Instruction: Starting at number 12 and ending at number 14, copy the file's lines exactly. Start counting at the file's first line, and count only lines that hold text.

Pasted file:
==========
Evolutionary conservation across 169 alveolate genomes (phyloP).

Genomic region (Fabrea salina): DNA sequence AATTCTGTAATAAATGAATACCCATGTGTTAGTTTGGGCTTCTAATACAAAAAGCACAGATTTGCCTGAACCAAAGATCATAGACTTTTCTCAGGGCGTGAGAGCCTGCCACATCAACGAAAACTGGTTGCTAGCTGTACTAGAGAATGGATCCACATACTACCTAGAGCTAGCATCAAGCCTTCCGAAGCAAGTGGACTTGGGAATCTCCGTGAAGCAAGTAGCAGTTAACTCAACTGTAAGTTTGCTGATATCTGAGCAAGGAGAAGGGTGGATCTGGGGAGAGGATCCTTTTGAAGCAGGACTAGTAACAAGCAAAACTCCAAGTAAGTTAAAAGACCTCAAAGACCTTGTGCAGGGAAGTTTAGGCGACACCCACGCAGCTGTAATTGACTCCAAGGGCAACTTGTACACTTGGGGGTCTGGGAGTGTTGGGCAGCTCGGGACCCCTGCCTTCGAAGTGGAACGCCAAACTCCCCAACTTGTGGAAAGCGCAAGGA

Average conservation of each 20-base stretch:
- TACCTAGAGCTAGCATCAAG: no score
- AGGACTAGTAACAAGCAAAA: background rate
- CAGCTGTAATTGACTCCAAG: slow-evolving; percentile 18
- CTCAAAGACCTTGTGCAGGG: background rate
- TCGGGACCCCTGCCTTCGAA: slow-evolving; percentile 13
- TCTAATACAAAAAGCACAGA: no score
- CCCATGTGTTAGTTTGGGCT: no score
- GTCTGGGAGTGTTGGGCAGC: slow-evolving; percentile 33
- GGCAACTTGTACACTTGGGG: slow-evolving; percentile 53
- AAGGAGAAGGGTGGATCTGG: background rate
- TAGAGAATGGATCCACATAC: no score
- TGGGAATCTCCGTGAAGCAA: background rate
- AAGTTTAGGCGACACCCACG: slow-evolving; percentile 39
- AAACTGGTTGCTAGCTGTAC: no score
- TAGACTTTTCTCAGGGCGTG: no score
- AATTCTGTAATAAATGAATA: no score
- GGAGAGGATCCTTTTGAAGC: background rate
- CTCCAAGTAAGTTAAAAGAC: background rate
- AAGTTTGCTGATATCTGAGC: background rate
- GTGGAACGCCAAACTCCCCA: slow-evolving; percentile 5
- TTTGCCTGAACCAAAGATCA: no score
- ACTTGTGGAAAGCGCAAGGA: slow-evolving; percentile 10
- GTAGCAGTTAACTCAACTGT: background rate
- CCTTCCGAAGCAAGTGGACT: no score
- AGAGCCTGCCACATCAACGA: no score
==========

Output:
- GGCAACTTGTACACTTGGGG: slow-evolving; percentile 53
- AAGGAGAAGGGTGGATCTGG: background rate
- TAGAGAATGGATCCACATAC: no score